1 Computer Handholders Investment Software Research Paper Series TAILORING ASSET ALLOCATION TO THE INDIVIDUAL INVESTOR David N. Nawrocki -- Villanova University ABSTRACT Asset allocation has typically used optimization algorithms to determine security allocations within a portfolio in order to obtain the best tradeoff between risk and return. These techniques, by using the variance as a measure of risk restrict the investor to one level of risk aversion (utility function) which has to fit all investors. Since individual investors have different levels of risk aversion, this paper proposes a heuristic portfolio selection technique that can match the risk measure to the specific level of risk aversion of the investor. The technique is tested with 34 years of monthly data to demonstrate its use. INTRODUCTION Imagine the human race as a set of wooden pegs. Each peg is a different geometric shape. Along comes an asset allocation system with a hammer and woodcarving knife. It proceeds to whittle and pound until each peg fits into the round hole that is the quadratic utility function assumed by covariance or beta analysis. Does asset allocation have to do this? Not really. There have been two techniques that alleviate this problem: stochastic dominance and lower partial moment (LPM). While stochastic dominance is theoretically superior to variance analysis, a lack of a usable asset allocation algorithm has rendered it less than useful. The lower partial moment, on the other hand, has both usable algorithms and the ability to be tailored to the individual investor. This paper proposes a simple asset allocation technique that uses the lower partial moment as a measure of risk. The technique is tested with 34 years of monthly data and its portfolio performance results are compared to optimal covariance and semivariance techniques. The purpose of this paper is to show that an investor can control the skewness of a portfolio through the choice of a risk measure and that the appropriate level of risk aversion depends on the frequency of revising the portfolio.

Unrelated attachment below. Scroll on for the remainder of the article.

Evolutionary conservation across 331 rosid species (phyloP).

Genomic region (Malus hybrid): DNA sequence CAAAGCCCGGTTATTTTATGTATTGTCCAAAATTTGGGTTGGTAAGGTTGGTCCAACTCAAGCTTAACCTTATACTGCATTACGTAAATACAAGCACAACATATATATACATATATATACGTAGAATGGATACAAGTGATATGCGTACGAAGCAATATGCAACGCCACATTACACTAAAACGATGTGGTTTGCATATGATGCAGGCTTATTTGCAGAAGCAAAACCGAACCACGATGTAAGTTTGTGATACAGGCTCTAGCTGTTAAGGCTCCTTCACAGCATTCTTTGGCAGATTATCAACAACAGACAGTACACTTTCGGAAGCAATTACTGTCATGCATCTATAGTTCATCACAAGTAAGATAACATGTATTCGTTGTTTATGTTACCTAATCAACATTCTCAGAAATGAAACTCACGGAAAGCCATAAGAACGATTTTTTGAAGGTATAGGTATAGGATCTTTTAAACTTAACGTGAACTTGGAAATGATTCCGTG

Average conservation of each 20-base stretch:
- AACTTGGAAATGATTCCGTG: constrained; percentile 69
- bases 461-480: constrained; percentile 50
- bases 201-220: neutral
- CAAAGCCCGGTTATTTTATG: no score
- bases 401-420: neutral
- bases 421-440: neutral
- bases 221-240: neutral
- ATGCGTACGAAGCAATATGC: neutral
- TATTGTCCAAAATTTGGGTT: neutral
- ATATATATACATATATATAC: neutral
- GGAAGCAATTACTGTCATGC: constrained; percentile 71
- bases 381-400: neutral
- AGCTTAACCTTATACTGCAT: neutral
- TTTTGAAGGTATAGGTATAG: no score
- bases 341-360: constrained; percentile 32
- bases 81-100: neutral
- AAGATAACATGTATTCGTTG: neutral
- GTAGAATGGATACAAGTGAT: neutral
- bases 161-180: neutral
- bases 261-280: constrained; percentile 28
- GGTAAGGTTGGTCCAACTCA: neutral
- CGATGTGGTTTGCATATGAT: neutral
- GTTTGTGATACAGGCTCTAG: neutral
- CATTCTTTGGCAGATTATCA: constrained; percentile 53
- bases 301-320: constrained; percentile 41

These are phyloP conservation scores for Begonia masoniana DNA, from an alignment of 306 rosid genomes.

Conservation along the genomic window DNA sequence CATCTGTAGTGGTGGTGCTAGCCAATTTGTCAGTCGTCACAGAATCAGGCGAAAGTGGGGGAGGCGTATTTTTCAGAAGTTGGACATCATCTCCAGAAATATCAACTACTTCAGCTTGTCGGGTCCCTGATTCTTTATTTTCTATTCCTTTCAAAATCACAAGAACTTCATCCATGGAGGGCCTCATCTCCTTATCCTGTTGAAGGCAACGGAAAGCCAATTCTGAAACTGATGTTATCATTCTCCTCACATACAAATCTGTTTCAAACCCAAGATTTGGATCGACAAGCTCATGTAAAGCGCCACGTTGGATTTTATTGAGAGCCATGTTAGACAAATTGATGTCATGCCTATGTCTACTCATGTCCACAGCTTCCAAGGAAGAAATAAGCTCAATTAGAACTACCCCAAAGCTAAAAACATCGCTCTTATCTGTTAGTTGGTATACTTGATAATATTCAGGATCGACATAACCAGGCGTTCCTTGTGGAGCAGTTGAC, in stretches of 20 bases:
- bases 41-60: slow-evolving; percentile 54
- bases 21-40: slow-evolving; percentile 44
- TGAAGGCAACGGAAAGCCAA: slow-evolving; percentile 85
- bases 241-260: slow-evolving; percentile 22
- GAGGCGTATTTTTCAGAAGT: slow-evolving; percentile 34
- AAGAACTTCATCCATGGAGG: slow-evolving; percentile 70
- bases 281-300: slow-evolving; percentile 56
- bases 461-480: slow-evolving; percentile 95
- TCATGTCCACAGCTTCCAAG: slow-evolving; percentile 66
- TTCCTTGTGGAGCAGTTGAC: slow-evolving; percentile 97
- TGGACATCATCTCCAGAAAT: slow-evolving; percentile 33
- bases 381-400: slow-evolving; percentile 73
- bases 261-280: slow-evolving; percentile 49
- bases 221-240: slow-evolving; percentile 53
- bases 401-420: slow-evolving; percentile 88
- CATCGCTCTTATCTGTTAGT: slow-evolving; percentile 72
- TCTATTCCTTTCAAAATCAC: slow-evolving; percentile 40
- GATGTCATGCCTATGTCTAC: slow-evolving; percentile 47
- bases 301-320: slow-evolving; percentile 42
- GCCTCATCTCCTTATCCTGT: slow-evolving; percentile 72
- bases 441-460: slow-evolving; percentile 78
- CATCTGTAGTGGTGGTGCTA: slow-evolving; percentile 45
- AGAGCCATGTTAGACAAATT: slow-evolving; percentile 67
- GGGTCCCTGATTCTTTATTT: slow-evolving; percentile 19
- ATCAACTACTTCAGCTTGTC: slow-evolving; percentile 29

2 LOWER PARTIAL MOMENT The lower partial moment (LPM) traces back to Markowitz(1959), who suggests that semivariance analysis be used to handle skewed security return distributions and investors who did not have quadratic utility functions. Bawa(1975) and Fishburn(1977) demonstrate that the semivariance is a special case of lower partial moment analysis. They derive the n-degree LPM where the semivariance is a special case (n=2) of LPM. The variable n is the degree to which deviations below the target return are raised. In the case of the semivariance, the below-target deviations are squared. If n=3, then the belowtarget deviation is cubed. LPM itself is equivalent to stochastic dominance analysis. Both Bawa and Fishburn show that third degree stochastic dominance (TSD) efficient sets contain all LPM efficient sets where n>2 and second degree stochastic dominance (SSD) contains all LPM efficient sets where n>1. This is important since it shows that the lower partial moment provides both of the benefits provided by stochastic dominance: a general utility model that fits most investors and no restrictive assumptions governing the probability distribution of security returns. Fishburn(1977) continues by demonstrating that the lower partial moment can match the utility functions of a number of classic investors who have been described in utility theory literature. He states that investors have a target rate of return that they wish to achieve and that they wish to avoid below-target returns. The lower partial moment ignores above-target returns and penalizes below target returns. As the degree n increases, the investor is increasingly unhappy with below target returns. As the degree n decreases, the investor will be more willing to accept below target returns. The n-degree lower partial moment is mathematically defined by the following equation: 1 m n LPMn(h) = - Max[0,(h - Rt)] (1) m t=1 where n is the degree of the lower partial moment (n>0), h is the target return that the investor does not wish to go below, Rt is the return for a security for period t, and m is the number of periods used to calculate the LPM. Note that the above-target returns (Rt > h) provide negative numbers. Given the choice of a zero or a negative number, the maximization (Max) function will select the zero. Only below-target returns (Rt < h) will provide a positive deviation that is raised to the n power and added into the LPM calculation. LPM will only provide nonnegative values. In the n-degree LPM model, n=1.0 is the boundary line between risk averse behavior and risk seeking behavior. When n>1.0, the investor is averse to risk and attempts to minimize it. When n<1.0, the investor seeks to add additional risk to a portfolio. A DEMONSTRATION OF THE N-DEGREE LOWER PARTIAL MOMENT